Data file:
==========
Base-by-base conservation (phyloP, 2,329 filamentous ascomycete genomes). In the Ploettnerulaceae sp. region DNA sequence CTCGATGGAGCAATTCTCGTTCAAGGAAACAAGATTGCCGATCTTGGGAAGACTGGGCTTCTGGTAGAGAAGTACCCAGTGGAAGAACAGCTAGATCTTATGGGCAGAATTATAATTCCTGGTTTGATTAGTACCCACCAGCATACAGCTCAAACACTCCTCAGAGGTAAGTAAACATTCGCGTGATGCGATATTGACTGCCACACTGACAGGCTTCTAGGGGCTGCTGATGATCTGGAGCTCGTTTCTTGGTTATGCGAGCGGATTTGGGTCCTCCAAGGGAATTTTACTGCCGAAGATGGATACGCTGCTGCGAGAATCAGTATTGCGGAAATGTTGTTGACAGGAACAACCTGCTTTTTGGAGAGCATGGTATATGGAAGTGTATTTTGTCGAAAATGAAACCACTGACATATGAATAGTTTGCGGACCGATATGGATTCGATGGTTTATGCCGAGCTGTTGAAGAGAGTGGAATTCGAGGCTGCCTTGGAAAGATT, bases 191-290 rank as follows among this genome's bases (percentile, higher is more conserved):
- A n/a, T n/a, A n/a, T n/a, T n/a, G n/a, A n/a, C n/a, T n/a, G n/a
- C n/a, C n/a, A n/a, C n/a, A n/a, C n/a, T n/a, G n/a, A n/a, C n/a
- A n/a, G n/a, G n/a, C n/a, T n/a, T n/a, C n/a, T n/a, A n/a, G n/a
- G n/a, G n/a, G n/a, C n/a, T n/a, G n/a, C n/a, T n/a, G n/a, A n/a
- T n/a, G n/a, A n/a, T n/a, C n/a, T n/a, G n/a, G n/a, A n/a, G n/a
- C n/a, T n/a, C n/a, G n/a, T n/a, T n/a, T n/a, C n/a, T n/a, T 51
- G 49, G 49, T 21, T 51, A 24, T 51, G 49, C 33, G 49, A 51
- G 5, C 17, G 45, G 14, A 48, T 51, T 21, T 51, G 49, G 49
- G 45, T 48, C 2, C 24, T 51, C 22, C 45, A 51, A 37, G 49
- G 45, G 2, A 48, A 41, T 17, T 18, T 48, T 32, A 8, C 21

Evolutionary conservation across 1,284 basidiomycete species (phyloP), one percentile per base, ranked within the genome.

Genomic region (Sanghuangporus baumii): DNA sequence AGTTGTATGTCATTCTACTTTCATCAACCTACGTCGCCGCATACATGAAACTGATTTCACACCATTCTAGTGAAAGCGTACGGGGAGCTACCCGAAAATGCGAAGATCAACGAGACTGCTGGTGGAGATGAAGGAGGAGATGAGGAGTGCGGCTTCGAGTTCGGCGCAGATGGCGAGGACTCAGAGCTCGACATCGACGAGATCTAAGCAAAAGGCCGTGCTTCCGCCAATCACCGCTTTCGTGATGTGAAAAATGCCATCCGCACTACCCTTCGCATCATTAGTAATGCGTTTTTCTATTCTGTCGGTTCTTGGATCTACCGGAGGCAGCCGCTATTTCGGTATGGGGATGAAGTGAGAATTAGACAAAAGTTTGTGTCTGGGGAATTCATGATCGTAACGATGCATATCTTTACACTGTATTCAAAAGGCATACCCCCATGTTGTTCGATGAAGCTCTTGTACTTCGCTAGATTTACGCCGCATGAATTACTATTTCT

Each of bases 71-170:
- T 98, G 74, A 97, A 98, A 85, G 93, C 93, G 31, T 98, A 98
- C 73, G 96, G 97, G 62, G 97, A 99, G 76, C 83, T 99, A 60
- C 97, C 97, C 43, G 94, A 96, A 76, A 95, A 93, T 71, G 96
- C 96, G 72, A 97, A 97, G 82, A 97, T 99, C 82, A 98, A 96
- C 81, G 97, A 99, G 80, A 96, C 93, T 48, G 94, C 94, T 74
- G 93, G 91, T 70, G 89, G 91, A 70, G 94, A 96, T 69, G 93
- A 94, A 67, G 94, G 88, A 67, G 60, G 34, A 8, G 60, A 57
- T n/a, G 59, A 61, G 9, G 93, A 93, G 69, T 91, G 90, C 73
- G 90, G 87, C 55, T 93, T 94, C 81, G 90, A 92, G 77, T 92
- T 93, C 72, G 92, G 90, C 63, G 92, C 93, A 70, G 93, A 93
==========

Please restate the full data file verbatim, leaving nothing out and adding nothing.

Base-by-base conservation (phyloP, 2,329 filamentous ascomycete genomes). In the Ploettnerulaceae sp. region DNA sequence CTCGATGGAGCAATTCTCGTTCAAGGAAACAAGATTGCCGATCTTGGGAAGACTGGGCTTCTGGTAGAGAAGTACCCAGTGGAAGAACAGCTAGATCTTATGGGCAGAATTATAATTCCTGGTTTGATTAGTACCCACCAGCATACAGCTCAAACACTCCTCAGAGGTAAGTAAACATTCGCGTGATGCGATATTGACTGCCACACTGACAGGCTTCTAGGGGCTGCTGATGATCTGGAGCTCGTTTCTTGGTTATGCGAGCGGATTTGGGTCCTCCAAGGGAATTTTACTGCCGAAGATGGATACGCTGCTGCGAGAATCAGTATTGCGGAAATGTTGTTGACAGGAACAACCTGCTTTTTGGAGAGCATGGTATATGGAAGTGTATTTTGTCGAAAATGAAACCACTGACATATGAATAGTTTGCGGACCGATATGGATTCGATGGTTTATGCCGAGCTGTTGAAGAGAGTGGAATTCGAGGCTGCCTTGGAAAGATT, bases 191-290 rank as follows among this genome's bases (percentile, higher is more conserved):
- A n/a, T n/a, A n/a, T n/a, T n/a, G n/a, A n/a, C n/a, T n/a, G n/a
- C n/a, C n/a, A n/a, C n/a, A n/a, C n/a, T n/a, G n/a, A n/a, C n/a
- A n/a, G n/a, G n/a, C n/a, T n/a, T n/a, C n/a, T n/a, A n/a, G n/a
- G n/a, G n/a, G n/a, C n/a, T n/a, G n/a, C n/a, T n/a, G n/a, A n/a
- T n/a, G n/a, A n/a, T n/a, C n/a, T n/a, G n/a, G n/a, A n/a, G n/a
- C n/a, T n/a, C n/a, G n/a, T n/a, T n/a, T n/a, C n/a, T n/a, T 51
- G 49, G 49, T 21, T 51, A 24, T 51, G 49, C 33, G 49, A 51
- G 5, C 17, G 45, G 14, A 48, T 51, T 21, T 51, G 49, G 49
- G 45, T 48, C 2, C 24, T 51, C 22, C 45, A 51, A 37, G 49
- G 45, G 2, A 48, A 41, T 17, T 18, T 48, T 32, A 8, C 21

Evolutionary conservation across 1,284 basidiomycete species (phyloP), one percentile per base, ranked within the genome.

Genomic region (Sanghuangporus baumii): DNA sequence AGTTGTATGTCATTCTACTTTCATCAACCTACGTCGCCGCATACATGAAACTGATTTCACACCATTCTAGTGAAAGCGTACGGGGAGCTACCCGAAAATGCGAAGATCAACGAGACTGCTGGTGGAGATGAAGGAGGAGATGAGGAGTGCGGCTTCGAGTTCGGCGCAGATGGCGAGGACTCAGAGCTCGACATCGACGAGATCTAAGCAAAAGGCCGTGCTTCCGCCAATCACCGCTTTCGTGATGTGAAAAATGCCATCCGCACTACCCTTCGCATCATTAGTAATGCGTTTTTCTATTCTGTCGGTTCTTGGATCTACCGGAGGCAGCCGCTATTTCGGTATGGGGATGAAGTGAGAATTAGACAAAAGTTTGTGTCTGGGGAATTCATGATCGTAACGATGCATATCTTTACACTGTATTCAAAAGGCATACCCCCATGTTGTTCGATGAAGCTCTTGTACTTCGCTAGATTTACGCCGCATGAATTACTATTTCT

Each of bases 71-170:
- T 98, G 74, A 97, A 98, A 85, G 93, C 93, G 31, T 98, A 98
- C 73, G 96, G 97, G 62, G 97, A 99, G 76, C 83, T 99, A 60
- C 97, C 97, C 43, G 94, A 96, A 76, A 95, A 93, T 71, G 96
- C 96, G 72, A 97, A 97, G 82, A 97, T 99, C 82, A 98, A 96
- C 81, G 97, A 99, G 80, A 96, C 93, T 48, G 94, C 94, T 74
- G 93, G 91, T 70, G 89, G 91, A 70, G 94, A 96, T 69, G 93
- A 94, A 67, G 94, G 88, A 67, G 60, G 34, A 8, G 60, A 57
- T n/a, G 59, A 61, G 9, G 93, A 93, G 69, T 91, G 90, C 73
- G 90, G 87, C 55, T 93, T 94, C 81, G 90, A 92, G 77, T 92
- T 93, C 72, G 92, G 90, C 63, G 92, C 93, A 70, G 93, A 93